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Is Quick and Dirty Such a Bad Thing?

I sat in a meeting today discussing a complex customer problem with the team. We brainstormed and quickly determined that a good, clean solution to the problem would take more time than the customer was willing to give.

I suggested that we try to find a partially manual work-around to buy us time to implement the clean solution. The team was not fond of my suggestion but cooperated. One of the developers came up with a “quick and dirty” solution.

It means manually inserting records into our database. After some automated updates, we’d make some additional manual changes and proceed as usual. It’s a little rough but provides 80% of what the customer needs. Now the hard part.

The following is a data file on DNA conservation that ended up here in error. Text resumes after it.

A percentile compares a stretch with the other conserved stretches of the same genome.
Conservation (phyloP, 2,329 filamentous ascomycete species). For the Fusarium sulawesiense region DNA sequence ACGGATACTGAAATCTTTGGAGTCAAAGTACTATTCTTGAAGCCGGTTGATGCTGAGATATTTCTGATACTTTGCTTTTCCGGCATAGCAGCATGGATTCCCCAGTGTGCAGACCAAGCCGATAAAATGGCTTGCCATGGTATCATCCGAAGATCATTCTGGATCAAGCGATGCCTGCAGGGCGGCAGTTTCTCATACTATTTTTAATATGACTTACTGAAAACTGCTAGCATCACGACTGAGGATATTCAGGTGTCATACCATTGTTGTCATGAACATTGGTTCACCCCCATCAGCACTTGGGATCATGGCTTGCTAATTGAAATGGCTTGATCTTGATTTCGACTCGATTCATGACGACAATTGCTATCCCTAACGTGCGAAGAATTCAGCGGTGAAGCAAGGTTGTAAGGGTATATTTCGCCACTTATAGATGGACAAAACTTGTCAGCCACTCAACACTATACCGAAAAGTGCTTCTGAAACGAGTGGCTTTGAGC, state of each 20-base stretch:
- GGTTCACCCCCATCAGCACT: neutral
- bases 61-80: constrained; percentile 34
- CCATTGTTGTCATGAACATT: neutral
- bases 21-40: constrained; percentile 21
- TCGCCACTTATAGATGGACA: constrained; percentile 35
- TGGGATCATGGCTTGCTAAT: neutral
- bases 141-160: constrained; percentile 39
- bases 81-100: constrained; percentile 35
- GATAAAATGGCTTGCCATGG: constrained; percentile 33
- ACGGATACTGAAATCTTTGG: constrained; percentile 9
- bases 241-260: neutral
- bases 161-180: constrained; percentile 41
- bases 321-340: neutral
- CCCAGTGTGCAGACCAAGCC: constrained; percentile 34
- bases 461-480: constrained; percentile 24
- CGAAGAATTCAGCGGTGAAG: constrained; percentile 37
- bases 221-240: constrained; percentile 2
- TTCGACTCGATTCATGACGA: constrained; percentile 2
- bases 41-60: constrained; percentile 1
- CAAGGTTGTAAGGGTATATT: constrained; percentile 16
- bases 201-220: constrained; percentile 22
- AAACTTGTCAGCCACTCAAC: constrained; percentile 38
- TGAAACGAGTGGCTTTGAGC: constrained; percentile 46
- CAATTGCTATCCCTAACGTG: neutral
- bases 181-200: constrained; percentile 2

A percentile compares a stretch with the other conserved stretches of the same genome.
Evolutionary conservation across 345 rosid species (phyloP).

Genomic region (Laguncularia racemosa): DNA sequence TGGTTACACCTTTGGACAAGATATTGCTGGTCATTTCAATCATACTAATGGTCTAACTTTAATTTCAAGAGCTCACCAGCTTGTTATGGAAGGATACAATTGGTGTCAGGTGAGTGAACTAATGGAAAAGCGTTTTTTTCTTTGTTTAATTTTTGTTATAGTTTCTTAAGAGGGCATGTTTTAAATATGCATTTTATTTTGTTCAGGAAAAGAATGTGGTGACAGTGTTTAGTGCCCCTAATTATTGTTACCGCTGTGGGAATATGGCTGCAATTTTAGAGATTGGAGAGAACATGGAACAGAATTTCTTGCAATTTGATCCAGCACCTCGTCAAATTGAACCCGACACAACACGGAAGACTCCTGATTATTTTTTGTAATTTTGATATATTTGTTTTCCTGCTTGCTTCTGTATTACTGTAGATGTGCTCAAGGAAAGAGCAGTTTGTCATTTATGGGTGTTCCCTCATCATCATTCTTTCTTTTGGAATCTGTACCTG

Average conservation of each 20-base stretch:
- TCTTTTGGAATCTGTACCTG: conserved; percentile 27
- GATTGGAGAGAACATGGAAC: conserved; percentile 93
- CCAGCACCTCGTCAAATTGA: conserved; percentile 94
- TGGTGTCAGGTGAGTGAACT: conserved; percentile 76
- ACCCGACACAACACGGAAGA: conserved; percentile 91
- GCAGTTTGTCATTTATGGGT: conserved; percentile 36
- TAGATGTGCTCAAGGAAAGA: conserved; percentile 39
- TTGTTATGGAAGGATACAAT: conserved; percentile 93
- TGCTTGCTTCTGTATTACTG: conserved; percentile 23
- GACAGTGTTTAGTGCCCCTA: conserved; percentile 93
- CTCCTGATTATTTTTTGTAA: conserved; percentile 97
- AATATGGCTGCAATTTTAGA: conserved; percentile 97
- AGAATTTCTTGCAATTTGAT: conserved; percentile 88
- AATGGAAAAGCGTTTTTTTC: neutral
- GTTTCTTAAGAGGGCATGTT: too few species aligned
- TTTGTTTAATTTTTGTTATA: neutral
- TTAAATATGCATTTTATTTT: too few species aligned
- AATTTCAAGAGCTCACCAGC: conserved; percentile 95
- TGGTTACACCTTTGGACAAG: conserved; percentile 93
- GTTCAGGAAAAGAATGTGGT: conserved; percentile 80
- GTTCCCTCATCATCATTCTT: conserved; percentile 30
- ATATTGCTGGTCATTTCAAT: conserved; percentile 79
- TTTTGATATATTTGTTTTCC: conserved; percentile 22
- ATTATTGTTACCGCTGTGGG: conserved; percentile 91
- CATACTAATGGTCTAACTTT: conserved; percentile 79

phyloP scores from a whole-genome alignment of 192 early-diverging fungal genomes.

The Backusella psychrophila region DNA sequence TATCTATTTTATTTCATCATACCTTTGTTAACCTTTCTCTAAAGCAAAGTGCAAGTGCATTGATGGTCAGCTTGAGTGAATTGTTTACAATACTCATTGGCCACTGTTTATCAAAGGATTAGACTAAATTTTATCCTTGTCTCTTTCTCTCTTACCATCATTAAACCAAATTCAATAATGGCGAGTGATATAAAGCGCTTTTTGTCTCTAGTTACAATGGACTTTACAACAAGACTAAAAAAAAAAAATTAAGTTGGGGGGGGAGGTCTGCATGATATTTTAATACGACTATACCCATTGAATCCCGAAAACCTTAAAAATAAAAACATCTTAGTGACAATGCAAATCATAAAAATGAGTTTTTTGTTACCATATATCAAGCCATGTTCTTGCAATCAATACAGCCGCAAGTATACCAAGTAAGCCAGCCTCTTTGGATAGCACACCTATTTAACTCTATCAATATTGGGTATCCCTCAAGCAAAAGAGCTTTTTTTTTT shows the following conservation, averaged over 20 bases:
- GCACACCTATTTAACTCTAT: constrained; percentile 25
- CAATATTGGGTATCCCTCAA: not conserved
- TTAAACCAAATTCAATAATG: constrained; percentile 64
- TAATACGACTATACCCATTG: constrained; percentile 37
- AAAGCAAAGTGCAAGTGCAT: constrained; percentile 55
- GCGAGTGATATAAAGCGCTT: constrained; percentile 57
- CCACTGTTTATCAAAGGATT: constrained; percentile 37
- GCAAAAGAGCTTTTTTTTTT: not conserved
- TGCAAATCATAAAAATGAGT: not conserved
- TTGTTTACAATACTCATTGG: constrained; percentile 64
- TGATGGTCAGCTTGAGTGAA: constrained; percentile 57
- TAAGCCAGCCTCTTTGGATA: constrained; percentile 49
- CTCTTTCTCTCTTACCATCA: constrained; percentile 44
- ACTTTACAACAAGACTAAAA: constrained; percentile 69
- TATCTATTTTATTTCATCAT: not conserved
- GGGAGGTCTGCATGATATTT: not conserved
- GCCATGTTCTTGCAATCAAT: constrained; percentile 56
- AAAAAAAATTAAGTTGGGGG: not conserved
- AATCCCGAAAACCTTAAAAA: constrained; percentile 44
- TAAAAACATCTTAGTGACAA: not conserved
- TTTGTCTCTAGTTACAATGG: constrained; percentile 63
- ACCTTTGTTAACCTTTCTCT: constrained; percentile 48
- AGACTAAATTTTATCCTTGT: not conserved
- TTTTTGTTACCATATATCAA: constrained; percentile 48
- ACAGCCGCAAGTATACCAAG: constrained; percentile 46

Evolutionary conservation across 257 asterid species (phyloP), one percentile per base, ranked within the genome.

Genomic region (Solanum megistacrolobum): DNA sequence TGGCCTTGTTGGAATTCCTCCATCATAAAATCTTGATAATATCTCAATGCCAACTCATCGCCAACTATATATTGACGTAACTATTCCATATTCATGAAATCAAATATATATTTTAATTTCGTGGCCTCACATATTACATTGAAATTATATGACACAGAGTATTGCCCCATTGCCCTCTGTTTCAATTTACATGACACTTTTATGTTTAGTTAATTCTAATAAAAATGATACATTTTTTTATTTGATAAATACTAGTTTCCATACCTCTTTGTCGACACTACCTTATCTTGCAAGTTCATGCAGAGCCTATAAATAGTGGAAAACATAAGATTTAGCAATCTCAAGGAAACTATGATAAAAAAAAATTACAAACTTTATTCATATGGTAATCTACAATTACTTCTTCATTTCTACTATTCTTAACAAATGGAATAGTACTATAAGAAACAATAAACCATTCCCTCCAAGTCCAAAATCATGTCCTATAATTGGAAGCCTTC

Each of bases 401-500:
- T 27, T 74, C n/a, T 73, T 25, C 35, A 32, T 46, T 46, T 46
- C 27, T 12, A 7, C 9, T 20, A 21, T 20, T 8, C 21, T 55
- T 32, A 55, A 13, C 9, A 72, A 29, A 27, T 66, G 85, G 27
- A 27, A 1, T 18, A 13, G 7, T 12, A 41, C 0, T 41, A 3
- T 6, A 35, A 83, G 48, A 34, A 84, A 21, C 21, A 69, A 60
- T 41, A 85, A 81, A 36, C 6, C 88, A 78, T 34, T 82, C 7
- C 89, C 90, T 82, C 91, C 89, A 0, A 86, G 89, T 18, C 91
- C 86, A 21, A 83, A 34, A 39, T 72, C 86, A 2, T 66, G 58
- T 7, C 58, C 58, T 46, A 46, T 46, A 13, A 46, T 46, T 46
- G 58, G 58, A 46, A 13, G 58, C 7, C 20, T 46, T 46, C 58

We need to convince the bureaucracy that this approach is safe and sensible. They will surely argue that overriding the logic and controls in a production database is bad practice.

Does the quick and dirty solution make us more agile or turn us into hackers? Does it matter?

Some believe that agile development is less disciplined and less refined than command and control approaches like waterfall. I believe any approach can be elegant or crude; clean or dirty. It all lies in how you go about implementing the process.

I’m just trying to solve the customer problem — fast.

Updated: January 11, 2011 — 10:46 pm
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